Have you ever finished your shopping and felt a little sick about your purchase(s)? This is called buyer’s remorse, and often you’re feeling it because you bought items you didn’t plan to buy. This impulse spending can be bad for your bank account—but don’t panic! We’ve got a strategy to end those potentially costly expenditures.
Many Canadians spend money impulsively—for various reasons. If you buy on the spur of the moment occasionally, assuming it’s not a major ticket item like a sports car, it’s probably not a big deal. However, if you’re finding your spontaneous purchases are wreaking havoc on your budget (and debt load), as well as your emotions, it’s important to take back the reins. You can regain control of rash spending by identifying your triggers and creating an action plan to manage them using a method called TEMPO—an acronym for Time, Environment, Mood, Place and Occasion.
T is for Time
Think about time. Are there times during the day where you’re more likely to spend impulsively? Some examples include on the way to work when you can be lured into getting a drive-through coffee, or after work, when you’re tired and opt for eating out/ordering in. If you notice that the trigger is the time of day, what can you do to lessen the temptation? Could you make your coffee at home? Take a different route to work? Put a meal in the slow cooker and have your dinner ready when you walk in the door?
E is for Environment
Are there certain environments that make you want to spend more? For example, your local craft fair, farmers’ market, shopping mall or bookstore? You have a few options if a certain environment is your trigger. The easiest is avoidance, but if that’s not an option, consider shopping only with cash and leaving your cards at home.
M is for Mood
We are emotional creatures and our moods can impact our spending habits. The mood doesn’t need to be negative to trigger the desire to spend. We can spend to celebrate a special occasion or accomplishment. We can spend in anticipation of something good like a job interview. We can also spend when we’re bored, depressed, lonely, angry and hurt. Regardless of the underlying feeling, the key is to acknowledge it and find support without the use of money. The solution could be anything like talking with a friend, going for a walk, getting therapy, even journaling.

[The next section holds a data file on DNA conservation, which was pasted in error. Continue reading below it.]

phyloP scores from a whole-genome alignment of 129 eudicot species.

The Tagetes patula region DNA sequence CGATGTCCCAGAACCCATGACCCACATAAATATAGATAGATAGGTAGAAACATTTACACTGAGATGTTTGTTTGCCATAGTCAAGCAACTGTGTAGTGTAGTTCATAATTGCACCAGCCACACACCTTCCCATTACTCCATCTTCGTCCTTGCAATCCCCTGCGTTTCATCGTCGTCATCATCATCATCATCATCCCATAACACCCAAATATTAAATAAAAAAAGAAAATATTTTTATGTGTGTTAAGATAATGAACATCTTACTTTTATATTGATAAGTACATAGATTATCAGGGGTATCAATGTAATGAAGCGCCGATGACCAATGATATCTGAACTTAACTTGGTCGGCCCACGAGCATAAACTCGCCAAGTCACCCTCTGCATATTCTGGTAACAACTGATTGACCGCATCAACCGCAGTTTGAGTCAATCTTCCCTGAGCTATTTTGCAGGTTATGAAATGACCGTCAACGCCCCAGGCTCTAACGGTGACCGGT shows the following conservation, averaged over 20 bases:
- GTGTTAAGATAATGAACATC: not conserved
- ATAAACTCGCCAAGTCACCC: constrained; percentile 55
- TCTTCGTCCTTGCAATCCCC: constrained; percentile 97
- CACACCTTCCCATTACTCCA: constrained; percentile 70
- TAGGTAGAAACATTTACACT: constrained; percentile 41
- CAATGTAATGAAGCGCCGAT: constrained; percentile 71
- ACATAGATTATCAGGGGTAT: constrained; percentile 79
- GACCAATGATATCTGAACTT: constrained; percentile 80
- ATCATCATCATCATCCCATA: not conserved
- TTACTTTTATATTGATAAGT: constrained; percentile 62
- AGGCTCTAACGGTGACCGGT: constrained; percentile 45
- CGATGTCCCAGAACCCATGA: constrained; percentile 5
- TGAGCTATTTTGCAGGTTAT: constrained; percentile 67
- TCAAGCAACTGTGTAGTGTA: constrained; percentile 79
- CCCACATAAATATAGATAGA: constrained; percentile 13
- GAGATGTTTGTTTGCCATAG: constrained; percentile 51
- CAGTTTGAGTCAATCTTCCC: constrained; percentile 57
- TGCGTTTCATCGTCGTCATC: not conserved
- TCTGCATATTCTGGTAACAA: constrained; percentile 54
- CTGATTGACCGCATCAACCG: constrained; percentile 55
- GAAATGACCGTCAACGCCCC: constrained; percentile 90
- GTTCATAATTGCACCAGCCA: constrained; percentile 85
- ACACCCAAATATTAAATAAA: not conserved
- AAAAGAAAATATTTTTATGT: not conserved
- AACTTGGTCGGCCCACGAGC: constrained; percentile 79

P is for Places
There may be certain places, such as kitchen stores, bookstores, craft stores, home improvement stores and grocery stores, that prompt you to pull out your wallet. Some places can’t be avoided, but many can. If you can’t steer clear of a certain place, can you leave your credit card at home? Could you give yourself a 24-hour rule? Say, if you want to buy something, put it (or the decision) on hold for 24 hours. If you still want it after waiting and you have the money, buy it—it’s no longer a spontaneous purchase.
O is for Occasion
Perhaps there are occasions that drive you to spend more. Think Halloween, the December holidays, back-to-school, and even vacations. While we can’t typically dodge major events, we can mitigate our impulse spending by creating a realistic budget, using cash, and/or relying on a buddy to help keep you from breaking the bank.
Impulse spending is a reaction to something, someone, or some event. Consider taking a step back and asking yourself the next time you want to buy rashly, what’s getting triggered? What do I need to do to get back in control? Putting yourself in the driver’s seat of your spending habits will help you reach your financial destination sooner.